Dear readers…this is something I’d written for an assignment in the ‘Mentioning Unmentionables’ module, when I was studying Liberal Arts at Symbiosis, in 2007. Thought I’d share it with you.
Prostitution as defined by Section 2(f) of The Immoral Traffic Prevention Act (ITPA), 1956 means the ‘sexual exploitation or abuse of persons for commercial purposes or for consideration in money or in any other kind, and the expression “prostitute” shall be construed accordingly’.
Prostitution is probably one of the oldest professions in the world. An exact date is impossible to pin-point, but some of the earliest references to prostitution in India dates as far back as the 5th century, when young pre-pubertal girls were ‘married off’ or ‘dedicated’ or ‘given away’ to a God or a local deity of a temple. They were called ‘Devdasis’ or ‘Joginis’. These women would invariably become prey to prostitution, for upper-caste community members, who in the public eye served as a medium between the common man and God.
In modern times in an era of technology, with supposedly stringent laws and even moral policing by certain right wing factions ideally prostitution should be low in number. Contrary to the same, the number is alarmingly high. In 2007 the Ministry of Women and Child Development estimated the number of Commercial Sex Workers to be around 2.8 million.
The ITPA does have several laws, sections and sub-sections which explore in great detail, the issues related to prostitution and define punishment and fine for offences relating to prostitution, operating brothels, owning a place where prostitution is exercised, trafficking of persons by coercion, fraud, threat, etc. and many more. Also according to Section 7(b) of the IPTA, prostitution cannot be carried on anywhere within 200 metres of a public place and it fits in the definition of ‘prostitution’ as given in Section 2(f). Interpreted, the other way it means that if a man/woman wishes to engage in any explicit/implicit sexual act with another man/woman for a material/monetary gain off his/her own free will, he/she can do so provided the premises on which such act is being carried out is 200 metres or more from a public place.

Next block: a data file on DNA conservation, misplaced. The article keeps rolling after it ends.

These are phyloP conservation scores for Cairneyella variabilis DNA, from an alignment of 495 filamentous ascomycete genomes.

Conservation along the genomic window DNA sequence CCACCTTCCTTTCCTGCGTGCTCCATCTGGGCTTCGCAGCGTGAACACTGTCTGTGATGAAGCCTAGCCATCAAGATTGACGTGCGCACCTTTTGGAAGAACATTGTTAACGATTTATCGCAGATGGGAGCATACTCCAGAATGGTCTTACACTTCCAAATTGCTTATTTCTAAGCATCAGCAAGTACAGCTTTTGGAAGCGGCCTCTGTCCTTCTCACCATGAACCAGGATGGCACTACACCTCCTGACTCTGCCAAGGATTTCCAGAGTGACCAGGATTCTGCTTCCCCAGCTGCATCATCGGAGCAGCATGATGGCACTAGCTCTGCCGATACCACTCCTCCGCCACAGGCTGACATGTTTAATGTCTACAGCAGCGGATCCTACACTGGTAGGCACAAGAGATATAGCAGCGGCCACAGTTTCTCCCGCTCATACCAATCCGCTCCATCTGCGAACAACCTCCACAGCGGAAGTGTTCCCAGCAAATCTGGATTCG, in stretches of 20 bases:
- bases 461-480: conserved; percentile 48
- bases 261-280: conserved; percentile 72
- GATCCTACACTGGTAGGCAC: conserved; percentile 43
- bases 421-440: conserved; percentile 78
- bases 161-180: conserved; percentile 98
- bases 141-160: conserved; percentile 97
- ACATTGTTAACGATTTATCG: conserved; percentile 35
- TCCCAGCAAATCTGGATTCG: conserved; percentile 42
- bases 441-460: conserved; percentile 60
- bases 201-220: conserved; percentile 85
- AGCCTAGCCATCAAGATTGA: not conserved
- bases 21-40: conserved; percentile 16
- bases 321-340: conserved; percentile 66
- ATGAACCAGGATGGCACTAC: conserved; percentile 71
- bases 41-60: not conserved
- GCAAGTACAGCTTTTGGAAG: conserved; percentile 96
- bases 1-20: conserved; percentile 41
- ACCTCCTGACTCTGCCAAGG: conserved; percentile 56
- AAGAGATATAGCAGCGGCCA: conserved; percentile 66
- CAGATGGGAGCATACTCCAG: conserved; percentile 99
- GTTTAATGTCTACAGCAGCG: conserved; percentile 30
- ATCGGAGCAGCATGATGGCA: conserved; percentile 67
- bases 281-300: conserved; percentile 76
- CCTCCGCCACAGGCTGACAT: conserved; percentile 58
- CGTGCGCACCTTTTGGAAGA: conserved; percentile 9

So, in theory the law does not ban selling sex. It simply prohibits public soliciting of sex, through an organized/unorganized channel. Given this seemingly contrary to popular belief situation, the question that arises is why does prostitution raise its ugly head in our quasi-egalitarian society? The answer is not as simple as the question. It involves a variety of facets ranging from poverty, corruption and negligence to greed, fraud and even victimization.
According to a statistic released by the Ministry for Women and Child Development, nearly 35% of sex workers enter the profession before 18 years of age. The ITPA defines that any person below the age of 18 years is considered a child. It even has much more stringent punishments and heavier fines for child prostitution.
Given the entire aforementioned discussion one comes to think, what could be a possible solution out of the entire racket of prostitution. There are 2 possible solutions to this human trafficking and exploitation racket. One is that the law comes down heavy on offenders and cracks down every single prostitution racket. This we know from experience is a really far-fetched concept. Had abolishment of prostitution been so easy with law enforcement, the number of active prostitutes would not have been 2.8 million and counting. The other is to legalize ‘public soliciting of sex’ and not prostitution. As pointed out earlier there is a world of a difference between the two concepts.
I’ll just throw some light on the positive aspects of legalizing public soliciting of sex.
- Legalization of public soliciting of sex and the sex industry will stop sex trafficking.
- Legalization of public soliciting of sex will control the sex industry.
- Legalization of public soliciting of sex will decrease clandestine, hidden, illegal and street prostitution.
- Legalization of public soliciting of sex will protect the women in public soliciting of sex, as they will have rights.
- Women in systems of public soliciting of sex want the sex industry legalized, as they are the one who suffers the most, as they don’t have any rights.
- Legalization of prostitution will promote women’s health as they can have easy access to medical facilities, which they don’t have when it is illegal.
- Recognizing public soliciting of sex as an economic activity, thus enabling women in India to obtain working permits as “commercial sex workers”.
- Legalization of public soliciting of sex will also enable it to be termed as a service offered since women will be given permits. The Government can therefore impose a service tax just like the way they do on telecom, broadband, television, real estate or any other professional services offered.
There will not doubt be right wing political pressure on doing whatever it takes to discourage legalization of public soliciting of sex. What the society on a larger plateau needs to realize is that, legalizing public soliciting of sex is not an attack on our cultural roots; nor is it an acknowledgement or encouragement to prostitution. It is plainly protecting the rights of those 2.8 million and growing individuals who are trapped, in the murky quicksand of the prostitution racket.